Canada’s overhaul of impaired driving law: New risks to non-citizensAndrew Captan
Feel free to check out a recently published article on LexisNexis’ Lawyer’s Daily, where I provide an opinion on Bill C-46’s changes to DUI law — one of which is particularly important for everyone in Canada who is not a Citizen. The article is pasted below for ease of reference:
In December 2018, Bill C-46 came into force and introduced new law in relation to transportation offences (now referred to as conveyance offences), including offences related to alcohol and drug impaired driving.
The new legislation modified aspects of the sentencing regime as it relates to alcohol and drug impaired driving offences (DUI), including by increasing the maximum sentences for these types of offences to 10 years’ imprisonment instead of five, when the Crown proceeds by indictment. This subtle change in the provisions of the Criminal Code of Canada has the ability to profoundly impact the lives of residents in Canada who are facing a DUI charge and who do not have citizenship in the country.
Through a combination of s. 320.19(1) of the Criminal Code (the sentencing provision for these types of offences) and s. 36(1) the Immigration and Refugee Protection Act (IRPA) (an immigration law provision that is triggered due to criminality by non-citizens), a conviction for a DUI under the Code would be considered “serious criminality” and render the individual inadmissible in Canada. It is immaterial whether the Crown proceeds by summary conviction or by indictment in a particular case, given that all convictions under the IRPA are presumed to be by indictment, pursuant to s. 36(3) of the IRPA.
The stakes are now very high for all non-citizens who are charged with an offence of this nature, particularly because there is no way to avoid a criminal conviction after an individual either pleads guilty or is found guilty of a DUI, given the mandatory minimum fines that apply. According to s. 734(1) of the Criminal Code, any fine imposed as a sentence is regarded as a criminal conviction
There are some concerning aspects surrounding potential effects of this amendment. One of these is that, since maximum punishments are rarely imposed in practice, the import of this modification will primarily affect non-citizens, including long-term permanent residents who may have no further ties to their home country. While Parliament’s objective in passing Bill C-46, on a general level, was to take a more punitive, crime-control style approach to the investigation and prosecution of DUI offences, the impact of this change in the law could be disproportionately punitive to individuals who do not possess citizenship in Canada.
Moreover, for non-citizens, every time a conviction for a DUI offence is registered, collateral immigration consequences will follow, regardless of the severity of the matter in question. For example, an individual who operates a vehicle and has a blood alcohol concentration that is merely slightly above the legal limit, without any apparent aggravating features to the offence, is at risk of being inadmissible in Canada.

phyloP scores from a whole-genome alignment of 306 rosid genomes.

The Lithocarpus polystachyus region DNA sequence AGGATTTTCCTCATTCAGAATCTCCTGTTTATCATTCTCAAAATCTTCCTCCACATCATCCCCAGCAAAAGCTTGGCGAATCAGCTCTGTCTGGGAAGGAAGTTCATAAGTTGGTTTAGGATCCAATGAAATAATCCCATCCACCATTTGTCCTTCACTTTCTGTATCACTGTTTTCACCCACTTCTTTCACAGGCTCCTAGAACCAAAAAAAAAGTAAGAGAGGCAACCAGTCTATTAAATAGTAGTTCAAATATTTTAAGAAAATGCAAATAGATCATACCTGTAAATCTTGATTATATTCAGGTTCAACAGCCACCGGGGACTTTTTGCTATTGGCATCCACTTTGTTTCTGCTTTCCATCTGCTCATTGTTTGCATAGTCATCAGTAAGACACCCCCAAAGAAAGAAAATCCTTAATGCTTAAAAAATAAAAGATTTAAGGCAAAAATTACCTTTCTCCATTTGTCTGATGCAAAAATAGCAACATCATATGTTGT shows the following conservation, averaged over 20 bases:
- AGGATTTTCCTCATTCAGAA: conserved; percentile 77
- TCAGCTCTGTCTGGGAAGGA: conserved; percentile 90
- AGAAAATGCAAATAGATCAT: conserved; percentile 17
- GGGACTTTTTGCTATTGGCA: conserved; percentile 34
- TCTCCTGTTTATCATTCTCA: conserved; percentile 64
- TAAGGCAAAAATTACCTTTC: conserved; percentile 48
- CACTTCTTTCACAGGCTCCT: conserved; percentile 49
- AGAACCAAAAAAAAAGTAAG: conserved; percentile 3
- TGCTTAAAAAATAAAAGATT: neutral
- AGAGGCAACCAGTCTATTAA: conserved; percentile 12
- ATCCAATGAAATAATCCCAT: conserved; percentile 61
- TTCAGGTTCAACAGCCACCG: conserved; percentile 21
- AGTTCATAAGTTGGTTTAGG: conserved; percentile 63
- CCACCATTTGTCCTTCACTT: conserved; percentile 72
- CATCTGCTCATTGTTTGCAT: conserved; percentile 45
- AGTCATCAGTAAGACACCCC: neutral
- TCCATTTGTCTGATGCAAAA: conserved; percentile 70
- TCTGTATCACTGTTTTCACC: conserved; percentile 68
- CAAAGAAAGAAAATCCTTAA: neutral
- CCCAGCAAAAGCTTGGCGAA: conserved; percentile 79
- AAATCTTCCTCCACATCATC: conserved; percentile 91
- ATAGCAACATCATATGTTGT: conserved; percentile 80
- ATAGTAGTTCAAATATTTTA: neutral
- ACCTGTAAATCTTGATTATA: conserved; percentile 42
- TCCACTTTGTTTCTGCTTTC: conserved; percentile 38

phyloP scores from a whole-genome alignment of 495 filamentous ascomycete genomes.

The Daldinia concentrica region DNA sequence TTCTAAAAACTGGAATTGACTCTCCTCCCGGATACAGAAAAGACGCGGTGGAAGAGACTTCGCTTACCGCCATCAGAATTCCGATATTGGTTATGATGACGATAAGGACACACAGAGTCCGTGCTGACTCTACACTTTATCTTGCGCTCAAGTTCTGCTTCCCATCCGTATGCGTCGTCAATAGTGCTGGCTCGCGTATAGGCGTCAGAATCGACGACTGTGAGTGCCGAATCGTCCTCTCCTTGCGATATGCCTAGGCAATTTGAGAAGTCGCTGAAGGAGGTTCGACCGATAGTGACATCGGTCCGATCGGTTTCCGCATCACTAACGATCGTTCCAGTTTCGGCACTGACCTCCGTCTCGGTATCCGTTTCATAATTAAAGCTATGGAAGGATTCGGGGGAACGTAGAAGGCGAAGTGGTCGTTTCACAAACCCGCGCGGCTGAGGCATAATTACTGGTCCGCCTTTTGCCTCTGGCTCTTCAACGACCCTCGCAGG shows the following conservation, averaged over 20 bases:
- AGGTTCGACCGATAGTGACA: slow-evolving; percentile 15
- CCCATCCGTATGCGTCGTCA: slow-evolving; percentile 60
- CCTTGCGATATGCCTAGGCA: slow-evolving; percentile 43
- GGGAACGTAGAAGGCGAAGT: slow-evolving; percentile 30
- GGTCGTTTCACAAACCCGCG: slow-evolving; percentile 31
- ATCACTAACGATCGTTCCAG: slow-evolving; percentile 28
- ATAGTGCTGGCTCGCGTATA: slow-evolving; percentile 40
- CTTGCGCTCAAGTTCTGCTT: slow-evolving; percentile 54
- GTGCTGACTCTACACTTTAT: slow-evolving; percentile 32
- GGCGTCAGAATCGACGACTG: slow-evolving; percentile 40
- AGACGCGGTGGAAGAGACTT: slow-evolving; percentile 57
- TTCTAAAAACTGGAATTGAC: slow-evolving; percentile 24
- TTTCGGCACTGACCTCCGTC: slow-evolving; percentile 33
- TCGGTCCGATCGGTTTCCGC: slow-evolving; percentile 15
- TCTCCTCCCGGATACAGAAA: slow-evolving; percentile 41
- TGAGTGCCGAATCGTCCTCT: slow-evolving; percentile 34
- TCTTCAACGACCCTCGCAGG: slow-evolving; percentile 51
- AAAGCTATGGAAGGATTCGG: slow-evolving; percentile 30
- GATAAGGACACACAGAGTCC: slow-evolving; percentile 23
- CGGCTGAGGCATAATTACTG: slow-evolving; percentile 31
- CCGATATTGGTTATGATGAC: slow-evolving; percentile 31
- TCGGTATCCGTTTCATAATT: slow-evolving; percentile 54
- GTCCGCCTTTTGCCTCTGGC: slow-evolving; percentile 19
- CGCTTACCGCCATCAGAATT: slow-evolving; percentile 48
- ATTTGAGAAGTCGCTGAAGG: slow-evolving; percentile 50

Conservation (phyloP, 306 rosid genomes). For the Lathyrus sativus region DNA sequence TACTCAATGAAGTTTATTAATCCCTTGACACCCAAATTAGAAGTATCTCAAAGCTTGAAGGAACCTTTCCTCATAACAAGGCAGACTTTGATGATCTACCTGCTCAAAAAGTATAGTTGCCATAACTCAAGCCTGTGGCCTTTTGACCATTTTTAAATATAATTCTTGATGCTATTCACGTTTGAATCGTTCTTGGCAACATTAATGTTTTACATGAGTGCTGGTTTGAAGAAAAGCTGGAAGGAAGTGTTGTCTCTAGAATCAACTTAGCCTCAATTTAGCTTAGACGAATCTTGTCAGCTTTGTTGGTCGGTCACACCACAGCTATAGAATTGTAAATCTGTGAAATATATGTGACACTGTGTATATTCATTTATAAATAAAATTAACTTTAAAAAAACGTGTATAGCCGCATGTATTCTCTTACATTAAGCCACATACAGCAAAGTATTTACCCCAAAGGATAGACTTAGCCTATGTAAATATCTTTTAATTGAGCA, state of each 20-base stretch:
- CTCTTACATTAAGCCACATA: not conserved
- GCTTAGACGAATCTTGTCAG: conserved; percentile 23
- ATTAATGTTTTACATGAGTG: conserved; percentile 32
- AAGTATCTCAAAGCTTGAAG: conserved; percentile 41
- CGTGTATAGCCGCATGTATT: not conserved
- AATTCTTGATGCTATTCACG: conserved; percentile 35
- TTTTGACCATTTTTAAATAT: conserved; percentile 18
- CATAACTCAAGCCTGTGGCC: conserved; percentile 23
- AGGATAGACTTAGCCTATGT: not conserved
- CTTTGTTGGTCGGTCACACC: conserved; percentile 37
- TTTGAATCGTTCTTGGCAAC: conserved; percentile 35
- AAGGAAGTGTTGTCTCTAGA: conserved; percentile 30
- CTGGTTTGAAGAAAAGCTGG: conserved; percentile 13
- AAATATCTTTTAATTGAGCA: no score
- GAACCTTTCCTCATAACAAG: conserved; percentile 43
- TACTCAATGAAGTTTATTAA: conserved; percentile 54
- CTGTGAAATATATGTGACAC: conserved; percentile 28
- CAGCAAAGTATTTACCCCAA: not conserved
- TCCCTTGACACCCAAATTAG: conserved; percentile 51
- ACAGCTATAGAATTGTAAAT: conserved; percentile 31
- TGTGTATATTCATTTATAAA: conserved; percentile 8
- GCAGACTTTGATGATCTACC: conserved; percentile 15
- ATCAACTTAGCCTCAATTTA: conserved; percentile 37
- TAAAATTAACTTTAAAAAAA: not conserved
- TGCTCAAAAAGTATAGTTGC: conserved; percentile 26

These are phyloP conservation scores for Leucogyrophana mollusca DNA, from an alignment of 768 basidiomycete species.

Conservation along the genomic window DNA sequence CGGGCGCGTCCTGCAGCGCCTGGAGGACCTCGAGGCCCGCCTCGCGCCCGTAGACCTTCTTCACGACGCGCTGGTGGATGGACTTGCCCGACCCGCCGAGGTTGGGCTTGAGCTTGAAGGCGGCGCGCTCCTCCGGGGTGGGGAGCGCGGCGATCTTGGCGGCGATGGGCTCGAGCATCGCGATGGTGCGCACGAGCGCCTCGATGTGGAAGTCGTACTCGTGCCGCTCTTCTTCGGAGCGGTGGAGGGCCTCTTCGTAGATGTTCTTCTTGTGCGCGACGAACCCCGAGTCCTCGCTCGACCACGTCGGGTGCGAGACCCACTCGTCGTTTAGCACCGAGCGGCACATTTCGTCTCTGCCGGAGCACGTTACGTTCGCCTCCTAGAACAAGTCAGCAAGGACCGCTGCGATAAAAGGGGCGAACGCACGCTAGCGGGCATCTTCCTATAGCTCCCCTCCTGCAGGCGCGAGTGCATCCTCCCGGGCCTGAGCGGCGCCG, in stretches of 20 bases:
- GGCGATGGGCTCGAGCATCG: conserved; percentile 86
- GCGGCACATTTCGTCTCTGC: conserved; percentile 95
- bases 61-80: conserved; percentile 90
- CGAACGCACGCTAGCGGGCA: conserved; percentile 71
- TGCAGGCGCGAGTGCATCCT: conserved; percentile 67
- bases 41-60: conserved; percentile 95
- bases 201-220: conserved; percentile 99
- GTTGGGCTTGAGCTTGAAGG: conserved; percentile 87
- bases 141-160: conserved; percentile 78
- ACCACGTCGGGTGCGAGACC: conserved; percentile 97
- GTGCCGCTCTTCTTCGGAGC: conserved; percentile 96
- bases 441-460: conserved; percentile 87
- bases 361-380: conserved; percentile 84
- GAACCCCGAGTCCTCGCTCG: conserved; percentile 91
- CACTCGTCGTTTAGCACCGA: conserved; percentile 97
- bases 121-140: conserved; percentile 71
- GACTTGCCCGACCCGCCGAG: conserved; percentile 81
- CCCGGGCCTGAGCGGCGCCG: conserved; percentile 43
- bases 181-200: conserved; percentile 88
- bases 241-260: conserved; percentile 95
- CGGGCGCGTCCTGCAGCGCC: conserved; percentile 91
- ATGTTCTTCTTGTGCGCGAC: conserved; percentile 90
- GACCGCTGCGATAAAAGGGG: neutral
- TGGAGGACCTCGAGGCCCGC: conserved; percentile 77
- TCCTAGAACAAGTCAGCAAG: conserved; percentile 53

Additionally, given the discreteness of this change of law, there is the potential that self-represented individuals may not be aware of the potential gravity of these collateral immigration consequences that a DUI conviction entails. Within this context, it is incumbent on all justice participants, including duty counsel lawyers who often provide advice to unrepresented people and judges who oversee unrepresented judicial pretrials, to ensure these individuals are aware of the current state of the law.
On a practical level, this amendment could have the effect of further burdening an already overwhelmed Ontario Court of Justice by increasing the number DUI cases that are set for trial. In the face of potential deportation by pleading guilty to a DUI, non-citizens may be inclined to set a trial date, even if they do not have any viable defence. To some extent, this could counteract the objective of provincial governments’ ignition interlock programs, which were introduced to provide individuals an incentive to resolve their DUI matters — thereby reducing some of the case backlog that exists in many jurisdictions.
From a constitutional law perspective, one can anticipate that the sequence of laws which create the possibility of a non-citizen of being deported for any DUI conviction will face constitutional challenges. While it is beyond the scope of this article to write in detail about the potential ways in which this might be done, one potential constitutional right that immediately stands out as being at issue is the right to not be subjected to cruel and unusual punishment, under s. 12 of the Canadian Charter of Rights and Freedoms.
For a cruel and unusual punishment to succeed, the applicant would have to establish either: (a) that the punishment in question, including the effect thereof (such as deportation), would be grossly disproportionate to what would be considered a fit sentence in the case or (b) the punishment in question would be grossly disproportionate to what a reasonable hypothetical offender ought to receive (such as an individual who provides a sample that is only marginally above the legal limit).
For now, all individuals who do not hold Canadian citizenship and who are charged with a DUI offence need to take extra care in navigating the criminal court process and understand the potential ramifications of being convicted of a DUI offence, regardless of how serious they believe their matter to be